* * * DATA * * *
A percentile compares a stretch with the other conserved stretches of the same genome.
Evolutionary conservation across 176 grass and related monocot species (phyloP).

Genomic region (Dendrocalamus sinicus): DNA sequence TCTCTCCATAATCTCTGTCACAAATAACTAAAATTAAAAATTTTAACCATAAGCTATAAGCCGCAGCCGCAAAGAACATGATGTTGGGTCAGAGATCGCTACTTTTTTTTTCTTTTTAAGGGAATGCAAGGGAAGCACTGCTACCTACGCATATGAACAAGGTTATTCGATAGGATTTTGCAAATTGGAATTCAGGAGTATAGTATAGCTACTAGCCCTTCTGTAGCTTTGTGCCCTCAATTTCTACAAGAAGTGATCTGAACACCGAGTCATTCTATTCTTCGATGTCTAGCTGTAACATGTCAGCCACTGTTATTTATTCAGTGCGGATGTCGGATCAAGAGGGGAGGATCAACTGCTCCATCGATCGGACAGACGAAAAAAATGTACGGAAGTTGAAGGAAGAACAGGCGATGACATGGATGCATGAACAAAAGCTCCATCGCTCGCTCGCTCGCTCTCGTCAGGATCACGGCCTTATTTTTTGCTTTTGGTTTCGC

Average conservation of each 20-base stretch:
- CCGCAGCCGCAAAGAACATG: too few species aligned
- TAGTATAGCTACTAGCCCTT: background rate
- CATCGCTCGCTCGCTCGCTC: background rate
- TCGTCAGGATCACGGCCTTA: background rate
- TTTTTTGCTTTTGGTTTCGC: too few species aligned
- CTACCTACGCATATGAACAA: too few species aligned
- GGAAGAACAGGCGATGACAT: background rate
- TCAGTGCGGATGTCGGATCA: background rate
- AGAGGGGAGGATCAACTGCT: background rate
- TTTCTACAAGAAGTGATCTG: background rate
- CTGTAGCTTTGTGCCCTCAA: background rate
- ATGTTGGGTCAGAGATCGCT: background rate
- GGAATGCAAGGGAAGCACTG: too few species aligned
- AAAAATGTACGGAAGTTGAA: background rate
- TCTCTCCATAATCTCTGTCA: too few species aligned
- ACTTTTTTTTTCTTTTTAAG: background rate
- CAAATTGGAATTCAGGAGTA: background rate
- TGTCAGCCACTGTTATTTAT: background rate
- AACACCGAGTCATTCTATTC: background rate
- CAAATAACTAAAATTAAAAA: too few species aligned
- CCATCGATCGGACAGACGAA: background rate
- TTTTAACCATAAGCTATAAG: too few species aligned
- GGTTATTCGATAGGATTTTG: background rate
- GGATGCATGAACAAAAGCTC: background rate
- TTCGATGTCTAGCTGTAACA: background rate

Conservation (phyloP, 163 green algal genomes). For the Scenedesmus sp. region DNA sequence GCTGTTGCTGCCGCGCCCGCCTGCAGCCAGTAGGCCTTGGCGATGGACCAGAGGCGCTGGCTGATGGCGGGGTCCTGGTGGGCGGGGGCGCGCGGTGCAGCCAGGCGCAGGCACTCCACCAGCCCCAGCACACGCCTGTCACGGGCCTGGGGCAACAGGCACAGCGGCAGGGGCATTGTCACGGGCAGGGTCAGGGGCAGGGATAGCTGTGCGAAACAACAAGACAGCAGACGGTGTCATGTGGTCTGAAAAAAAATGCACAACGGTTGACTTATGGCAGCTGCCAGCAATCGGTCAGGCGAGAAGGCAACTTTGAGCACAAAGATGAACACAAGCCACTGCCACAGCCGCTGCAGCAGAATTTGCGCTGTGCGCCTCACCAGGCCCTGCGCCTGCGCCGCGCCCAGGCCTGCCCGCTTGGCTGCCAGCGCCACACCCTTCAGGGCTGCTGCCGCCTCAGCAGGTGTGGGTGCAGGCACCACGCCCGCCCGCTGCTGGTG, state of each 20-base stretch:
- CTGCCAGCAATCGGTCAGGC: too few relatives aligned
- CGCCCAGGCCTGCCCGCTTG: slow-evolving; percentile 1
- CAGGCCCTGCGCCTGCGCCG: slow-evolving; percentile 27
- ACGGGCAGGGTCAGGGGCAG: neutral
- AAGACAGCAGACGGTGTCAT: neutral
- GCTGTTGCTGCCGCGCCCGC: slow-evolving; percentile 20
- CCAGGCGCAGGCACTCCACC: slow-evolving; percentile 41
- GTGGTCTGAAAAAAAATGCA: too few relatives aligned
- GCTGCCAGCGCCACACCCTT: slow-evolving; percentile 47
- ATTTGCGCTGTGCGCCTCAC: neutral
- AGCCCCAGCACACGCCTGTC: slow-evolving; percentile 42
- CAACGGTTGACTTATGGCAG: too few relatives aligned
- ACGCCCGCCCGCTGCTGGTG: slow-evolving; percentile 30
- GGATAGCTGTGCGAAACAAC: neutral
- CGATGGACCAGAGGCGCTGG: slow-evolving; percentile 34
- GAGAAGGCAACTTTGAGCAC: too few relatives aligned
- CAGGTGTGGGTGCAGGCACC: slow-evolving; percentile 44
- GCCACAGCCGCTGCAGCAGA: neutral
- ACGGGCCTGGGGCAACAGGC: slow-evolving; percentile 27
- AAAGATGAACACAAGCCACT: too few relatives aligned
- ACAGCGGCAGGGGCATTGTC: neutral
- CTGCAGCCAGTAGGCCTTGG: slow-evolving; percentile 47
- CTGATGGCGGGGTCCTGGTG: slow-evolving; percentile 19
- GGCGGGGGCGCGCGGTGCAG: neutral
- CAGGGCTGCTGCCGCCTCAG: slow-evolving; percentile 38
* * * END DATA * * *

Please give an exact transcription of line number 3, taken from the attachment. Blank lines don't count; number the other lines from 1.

Genomic region (Dendrocalamus sinicus): DNA sequence TCTCTCCATAATCTCTGTCACAAATAACTAAAATTAAAAATTTTAACCATAAGCTATAAGCCGCAGCCGCAAAGAACATGATGTTGGGTCAGAGATCGCTACTTTTTTTTTCTTTTTAAGGGAATGCAAGGGAAGCACTGCTACCTACGCATATGAACAAGGTTATTCGATAGGATTTTGCAAATTGGAATTCAGGAGTATAGTATAGCTACTAGCCCTTCTGTAGCTTTGTGCCCTCAATTTCTACAAGAAGTGATCTGAACACCGAGTCATTCTATTCTTCGATGTCTAGCTGTAACATGTCAGCCACTGTTATTTATTCAGTGCGGATGTCGGATCAAGAGGGGAGGATCAACTGCTCCATCGATCGGACAGACGAAAAAAATGTACGGAAGTTGAAGGAAGAACAGGCGATGACATGGATGCATGAACAAAAGCTCCATCGCTCGCTCGCTCGCTCTCGTCAGGATCACGGCCTTATTTTTTGCTTTTGGTTTCGC